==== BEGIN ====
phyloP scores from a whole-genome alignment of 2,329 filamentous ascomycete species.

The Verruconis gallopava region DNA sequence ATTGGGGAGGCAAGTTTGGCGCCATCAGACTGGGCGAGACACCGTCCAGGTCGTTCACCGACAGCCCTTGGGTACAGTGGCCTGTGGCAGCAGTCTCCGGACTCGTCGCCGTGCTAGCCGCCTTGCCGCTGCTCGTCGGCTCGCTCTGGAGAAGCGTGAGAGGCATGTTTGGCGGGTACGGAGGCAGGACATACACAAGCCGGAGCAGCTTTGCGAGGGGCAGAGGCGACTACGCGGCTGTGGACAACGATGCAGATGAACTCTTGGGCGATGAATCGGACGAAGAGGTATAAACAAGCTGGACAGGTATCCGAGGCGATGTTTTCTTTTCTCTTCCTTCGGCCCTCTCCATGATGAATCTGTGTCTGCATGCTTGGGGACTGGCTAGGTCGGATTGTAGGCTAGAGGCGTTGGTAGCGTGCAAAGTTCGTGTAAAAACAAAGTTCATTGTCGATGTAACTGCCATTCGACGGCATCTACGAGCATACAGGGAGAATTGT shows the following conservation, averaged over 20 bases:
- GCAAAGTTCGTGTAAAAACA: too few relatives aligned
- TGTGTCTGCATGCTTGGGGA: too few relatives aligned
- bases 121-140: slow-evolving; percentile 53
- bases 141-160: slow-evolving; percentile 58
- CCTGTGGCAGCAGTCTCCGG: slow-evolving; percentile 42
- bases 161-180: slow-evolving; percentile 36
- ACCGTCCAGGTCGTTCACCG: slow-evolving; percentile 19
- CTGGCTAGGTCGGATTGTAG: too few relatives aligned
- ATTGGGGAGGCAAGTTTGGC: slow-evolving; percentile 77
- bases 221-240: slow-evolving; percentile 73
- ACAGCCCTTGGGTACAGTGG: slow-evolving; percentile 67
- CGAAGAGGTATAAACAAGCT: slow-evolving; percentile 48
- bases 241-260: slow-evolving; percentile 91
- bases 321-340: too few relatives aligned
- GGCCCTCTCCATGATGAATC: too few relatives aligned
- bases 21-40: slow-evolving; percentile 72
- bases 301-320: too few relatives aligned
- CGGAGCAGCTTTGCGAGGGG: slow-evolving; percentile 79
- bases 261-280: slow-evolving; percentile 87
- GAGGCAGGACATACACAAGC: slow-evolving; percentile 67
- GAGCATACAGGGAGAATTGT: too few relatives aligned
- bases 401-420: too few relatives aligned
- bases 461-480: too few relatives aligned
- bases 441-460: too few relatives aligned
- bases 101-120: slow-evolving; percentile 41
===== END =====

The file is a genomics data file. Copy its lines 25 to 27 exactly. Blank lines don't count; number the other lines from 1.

- bases 461-480: too few relatives aligned
- bases 441-460: too few relatives aligned
- bases 101-120: slow-evolving; percentile 41